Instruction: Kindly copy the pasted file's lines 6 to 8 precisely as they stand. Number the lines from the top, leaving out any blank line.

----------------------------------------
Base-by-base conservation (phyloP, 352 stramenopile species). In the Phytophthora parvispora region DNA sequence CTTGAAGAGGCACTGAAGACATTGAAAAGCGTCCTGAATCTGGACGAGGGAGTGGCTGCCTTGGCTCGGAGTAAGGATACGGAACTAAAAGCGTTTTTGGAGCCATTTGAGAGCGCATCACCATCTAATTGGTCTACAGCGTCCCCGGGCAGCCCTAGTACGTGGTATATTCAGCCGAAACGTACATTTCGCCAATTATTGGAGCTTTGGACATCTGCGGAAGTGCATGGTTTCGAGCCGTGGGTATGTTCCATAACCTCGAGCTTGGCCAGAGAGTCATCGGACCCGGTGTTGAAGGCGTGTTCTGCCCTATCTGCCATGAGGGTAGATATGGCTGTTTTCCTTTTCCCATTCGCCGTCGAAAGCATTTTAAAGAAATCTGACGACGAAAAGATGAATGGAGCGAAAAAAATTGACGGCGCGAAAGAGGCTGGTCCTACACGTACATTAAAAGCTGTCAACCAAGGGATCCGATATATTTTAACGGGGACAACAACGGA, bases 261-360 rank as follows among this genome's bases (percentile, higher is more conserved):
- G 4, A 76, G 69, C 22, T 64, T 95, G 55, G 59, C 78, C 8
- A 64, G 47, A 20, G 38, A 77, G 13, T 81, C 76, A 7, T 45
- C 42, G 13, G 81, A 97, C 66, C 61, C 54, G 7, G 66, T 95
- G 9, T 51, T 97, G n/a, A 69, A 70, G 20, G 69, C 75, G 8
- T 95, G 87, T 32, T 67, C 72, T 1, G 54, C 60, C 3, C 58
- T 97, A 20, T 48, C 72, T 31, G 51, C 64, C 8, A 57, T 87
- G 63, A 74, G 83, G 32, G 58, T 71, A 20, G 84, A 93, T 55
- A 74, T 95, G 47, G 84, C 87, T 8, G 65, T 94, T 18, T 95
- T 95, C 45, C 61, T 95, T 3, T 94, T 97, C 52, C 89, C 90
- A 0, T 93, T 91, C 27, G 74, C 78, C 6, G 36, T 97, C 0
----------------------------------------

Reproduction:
- T 95, G 87, T 32, T 67, C 72, T 1, G 54, C 60, C 3, C 58
- T 97, A 20, T 48, C 72, T 31, G 51, C 64, C 8, A 57, T 87
- G 63, A 74, G 83, G 32, G 58, T 71, A 20, G 84, A 93, T 55